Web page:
Protected or put in harm’s way?


This study includes a policy mapping of restrictions on women’s migration in ASEAN, and looks in detail at two particular policy restrictions: the 2014 Myanmar ban on migration to any country for domestic work, and the 2011 Cambodia ban on migration to Malaysia for domestic work. These policy restrictions were chosen because these countries are in the scope of the ILO TRIANGLE in ASEAN programme and the UN Women project ‘Preventing the Exploitation of Women Migrant Workers in ASEAN’, and because they affect domestic work – a major sector of work for migrant women in the region and around the world. It is hoped that other countries in ASEAN will be able to use findings of this report to guide future policy-making.

The two bans in focus here specifically target domestic workers, thus the report has a sectoral focus on domestic work. Data from 2013 indicates that there were 2.23 million migrant domestic workers in the South-East Asia and Pacific subregion, 91 per cent of whom were women. As domestic work is a women-dominated sector, the bans primarily impact and discriminate against women.

Summary of research findings

  • Myanmar and Cambodian women migrated for domestic work, despite the 2014 Myanmar ban on migration for domestic work and the 2011 Cambodian suspension on migration for domestic work to Malaysia.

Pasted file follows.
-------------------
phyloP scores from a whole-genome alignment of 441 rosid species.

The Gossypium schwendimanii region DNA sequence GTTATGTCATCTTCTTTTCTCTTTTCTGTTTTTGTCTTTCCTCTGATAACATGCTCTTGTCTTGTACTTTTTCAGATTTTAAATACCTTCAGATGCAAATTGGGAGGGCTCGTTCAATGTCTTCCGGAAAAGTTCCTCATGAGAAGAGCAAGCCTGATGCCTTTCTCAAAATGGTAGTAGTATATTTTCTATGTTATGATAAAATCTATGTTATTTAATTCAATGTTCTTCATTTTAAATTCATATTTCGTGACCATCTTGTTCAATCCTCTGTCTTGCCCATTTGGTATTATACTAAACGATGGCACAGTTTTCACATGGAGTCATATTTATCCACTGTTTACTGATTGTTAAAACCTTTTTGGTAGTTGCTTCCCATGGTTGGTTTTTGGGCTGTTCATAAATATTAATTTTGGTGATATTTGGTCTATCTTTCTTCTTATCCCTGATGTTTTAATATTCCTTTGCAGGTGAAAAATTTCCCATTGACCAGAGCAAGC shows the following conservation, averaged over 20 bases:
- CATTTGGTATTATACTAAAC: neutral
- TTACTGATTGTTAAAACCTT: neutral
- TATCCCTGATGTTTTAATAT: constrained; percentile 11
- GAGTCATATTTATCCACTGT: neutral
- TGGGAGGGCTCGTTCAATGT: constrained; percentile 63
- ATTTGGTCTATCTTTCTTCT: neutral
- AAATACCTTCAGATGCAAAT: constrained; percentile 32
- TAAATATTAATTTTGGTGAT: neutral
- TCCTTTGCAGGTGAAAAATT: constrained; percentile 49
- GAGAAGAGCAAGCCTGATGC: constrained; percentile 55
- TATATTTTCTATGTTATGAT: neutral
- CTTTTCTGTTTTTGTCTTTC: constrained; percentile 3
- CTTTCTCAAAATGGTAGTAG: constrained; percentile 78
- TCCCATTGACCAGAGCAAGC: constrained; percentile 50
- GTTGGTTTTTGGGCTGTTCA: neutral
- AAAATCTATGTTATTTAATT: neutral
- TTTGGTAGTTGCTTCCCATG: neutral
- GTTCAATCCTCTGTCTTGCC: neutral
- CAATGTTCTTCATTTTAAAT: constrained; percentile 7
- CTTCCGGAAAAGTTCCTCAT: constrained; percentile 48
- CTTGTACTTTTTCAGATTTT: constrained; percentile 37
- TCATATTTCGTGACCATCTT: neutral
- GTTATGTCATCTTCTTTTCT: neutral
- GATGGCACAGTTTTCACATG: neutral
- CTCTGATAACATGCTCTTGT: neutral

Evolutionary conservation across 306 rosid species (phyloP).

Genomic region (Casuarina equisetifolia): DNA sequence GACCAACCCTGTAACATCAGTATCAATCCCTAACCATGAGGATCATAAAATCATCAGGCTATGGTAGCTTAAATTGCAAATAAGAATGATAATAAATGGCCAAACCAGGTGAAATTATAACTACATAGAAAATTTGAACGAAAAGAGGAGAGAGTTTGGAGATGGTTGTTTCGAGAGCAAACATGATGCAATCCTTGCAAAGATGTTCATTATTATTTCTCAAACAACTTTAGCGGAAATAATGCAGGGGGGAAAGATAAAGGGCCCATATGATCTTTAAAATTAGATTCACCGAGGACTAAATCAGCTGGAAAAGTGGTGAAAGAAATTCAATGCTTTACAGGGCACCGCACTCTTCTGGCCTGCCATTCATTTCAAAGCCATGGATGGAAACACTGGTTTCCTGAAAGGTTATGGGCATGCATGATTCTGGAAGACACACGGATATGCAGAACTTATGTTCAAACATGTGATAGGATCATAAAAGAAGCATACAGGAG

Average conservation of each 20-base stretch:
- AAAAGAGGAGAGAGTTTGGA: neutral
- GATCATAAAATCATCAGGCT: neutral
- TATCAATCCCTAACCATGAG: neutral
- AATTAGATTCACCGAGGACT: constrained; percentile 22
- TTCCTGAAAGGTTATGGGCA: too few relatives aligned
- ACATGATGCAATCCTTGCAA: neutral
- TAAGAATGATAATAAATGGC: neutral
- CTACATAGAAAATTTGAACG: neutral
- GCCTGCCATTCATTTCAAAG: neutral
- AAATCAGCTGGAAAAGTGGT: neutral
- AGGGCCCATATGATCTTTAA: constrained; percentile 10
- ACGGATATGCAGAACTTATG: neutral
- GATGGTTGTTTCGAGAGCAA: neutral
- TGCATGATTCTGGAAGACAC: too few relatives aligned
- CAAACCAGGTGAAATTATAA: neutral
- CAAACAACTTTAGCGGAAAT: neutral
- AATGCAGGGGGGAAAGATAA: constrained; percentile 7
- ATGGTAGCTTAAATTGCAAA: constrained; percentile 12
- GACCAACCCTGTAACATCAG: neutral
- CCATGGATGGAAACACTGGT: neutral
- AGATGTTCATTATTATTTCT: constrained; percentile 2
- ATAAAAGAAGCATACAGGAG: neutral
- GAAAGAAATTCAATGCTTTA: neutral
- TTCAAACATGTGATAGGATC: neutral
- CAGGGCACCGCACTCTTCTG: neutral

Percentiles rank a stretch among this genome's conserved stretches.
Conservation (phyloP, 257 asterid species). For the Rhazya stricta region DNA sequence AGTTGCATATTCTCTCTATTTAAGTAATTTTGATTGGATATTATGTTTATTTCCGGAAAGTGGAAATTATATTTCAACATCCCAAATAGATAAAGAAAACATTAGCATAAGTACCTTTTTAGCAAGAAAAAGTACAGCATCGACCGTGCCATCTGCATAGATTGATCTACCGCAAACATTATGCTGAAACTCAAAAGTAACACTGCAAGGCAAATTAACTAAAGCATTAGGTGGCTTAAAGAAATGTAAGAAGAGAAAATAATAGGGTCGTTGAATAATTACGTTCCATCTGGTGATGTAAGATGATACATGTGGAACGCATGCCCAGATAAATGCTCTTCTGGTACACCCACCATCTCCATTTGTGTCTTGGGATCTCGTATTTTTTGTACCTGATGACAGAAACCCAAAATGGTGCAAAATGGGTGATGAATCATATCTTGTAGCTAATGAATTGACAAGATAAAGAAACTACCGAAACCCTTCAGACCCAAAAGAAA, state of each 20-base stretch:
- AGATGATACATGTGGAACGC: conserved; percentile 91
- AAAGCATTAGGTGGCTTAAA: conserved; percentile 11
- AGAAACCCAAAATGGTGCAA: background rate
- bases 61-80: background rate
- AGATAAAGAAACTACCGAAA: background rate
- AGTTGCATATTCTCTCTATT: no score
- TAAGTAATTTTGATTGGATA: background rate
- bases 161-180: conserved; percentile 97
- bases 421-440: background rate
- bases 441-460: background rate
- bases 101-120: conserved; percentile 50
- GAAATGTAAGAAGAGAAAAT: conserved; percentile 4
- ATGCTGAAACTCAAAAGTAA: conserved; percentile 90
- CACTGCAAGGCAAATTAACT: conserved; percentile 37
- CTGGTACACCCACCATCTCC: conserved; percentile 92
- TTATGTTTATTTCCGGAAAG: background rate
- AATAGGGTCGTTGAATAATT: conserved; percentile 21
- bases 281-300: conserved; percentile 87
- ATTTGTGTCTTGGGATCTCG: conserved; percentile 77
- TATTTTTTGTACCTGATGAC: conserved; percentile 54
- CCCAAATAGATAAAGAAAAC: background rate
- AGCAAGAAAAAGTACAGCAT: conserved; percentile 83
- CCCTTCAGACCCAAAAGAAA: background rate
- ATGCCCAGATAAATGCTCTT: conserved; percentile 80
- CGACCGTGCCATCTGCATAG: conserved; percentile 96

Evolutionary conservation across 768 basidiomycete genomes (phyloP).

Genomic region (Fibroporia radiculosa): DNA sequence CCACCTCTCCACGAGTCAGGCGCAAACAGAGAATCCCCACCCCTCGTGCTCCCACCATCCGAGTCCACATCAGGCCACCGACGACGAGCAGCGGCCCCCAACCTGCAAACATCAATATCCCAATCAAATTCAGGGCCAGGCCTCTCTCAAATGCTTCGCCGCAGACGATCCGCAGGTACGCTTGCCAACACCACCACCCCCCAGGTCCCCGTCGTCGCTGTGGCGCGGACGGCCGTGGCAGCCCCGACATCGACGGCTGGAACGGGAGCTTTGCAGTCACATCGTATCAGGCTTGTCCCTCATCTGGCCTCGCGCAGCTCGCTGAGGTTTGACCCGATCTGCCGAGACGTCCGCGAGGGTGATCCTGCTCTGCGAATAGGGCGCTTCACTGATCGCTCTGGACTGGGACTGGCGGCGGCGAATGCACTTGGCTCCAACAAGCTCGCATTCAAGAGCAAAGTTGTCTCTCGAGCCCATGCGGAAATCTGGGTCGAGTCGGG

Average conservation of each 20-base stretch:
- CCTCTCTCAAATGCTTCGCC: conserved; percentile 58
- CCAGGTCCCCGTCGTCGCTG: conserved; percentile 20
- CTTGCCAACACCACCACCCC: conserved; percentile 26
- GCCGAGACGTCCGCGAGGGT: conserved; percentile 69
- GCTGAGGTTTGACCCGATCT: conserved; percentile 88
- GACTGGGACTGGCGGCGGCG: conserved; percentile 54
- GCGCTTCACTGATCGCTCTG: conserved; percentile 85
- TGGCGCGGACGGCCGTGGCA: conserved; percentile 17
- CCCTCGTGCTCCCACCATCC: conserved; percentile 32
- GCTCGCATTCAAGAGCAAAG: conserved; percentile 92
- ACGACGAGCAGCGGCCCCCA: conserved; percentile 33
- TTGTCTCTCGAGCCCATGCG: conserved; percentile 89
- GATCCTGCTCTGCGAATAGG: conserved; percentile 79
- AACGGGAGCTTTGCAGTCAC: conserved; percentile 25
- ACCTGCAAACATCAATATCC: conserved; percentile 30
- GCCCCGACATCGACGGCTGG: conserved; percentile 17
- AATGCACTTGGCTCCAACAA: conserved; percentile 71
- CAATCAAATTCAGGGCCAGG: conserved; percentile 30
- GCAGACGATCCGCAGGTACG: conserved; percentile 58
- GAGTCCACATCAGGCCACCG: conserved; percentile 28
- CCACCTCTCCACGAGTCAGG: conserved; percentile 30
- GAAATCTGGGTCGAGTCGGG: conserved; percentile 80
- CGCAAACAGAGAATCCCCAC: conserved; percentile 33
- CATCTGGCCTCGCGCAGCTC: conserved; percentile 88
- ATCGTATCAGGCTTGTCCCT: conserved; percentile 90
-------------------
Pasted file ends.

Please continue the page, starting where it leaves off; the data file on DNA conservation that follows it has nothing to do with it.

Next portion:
• Migration restrictions limited women to irregular channels for exiting their countries of origin. This left an absent or partial “legal trail” for accountability in country of origin recruitment systems.
  • The bans resulted in an increase of small, unregulated recruiters in Myanmar and Cambodia. During the bans, Myanmar and Cambodian migrant domestic workers faced increased deception in recruitment, including contract substitution.
  • Myanmar and Cambodian migrant domestic workers interviewed said migration costs increased, as informal payments had to be paid at exit ports and when they transited through third countries.
  • During bans, women migrant workers did not have access to protective elements afforded by regular migration, including pre-departure training, standard employment contracts, access to complaints mechanisms, or recourse to a regulated recruitment agency or origin government assistance.
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Bibliographic information

Resource type(s): Research and programme
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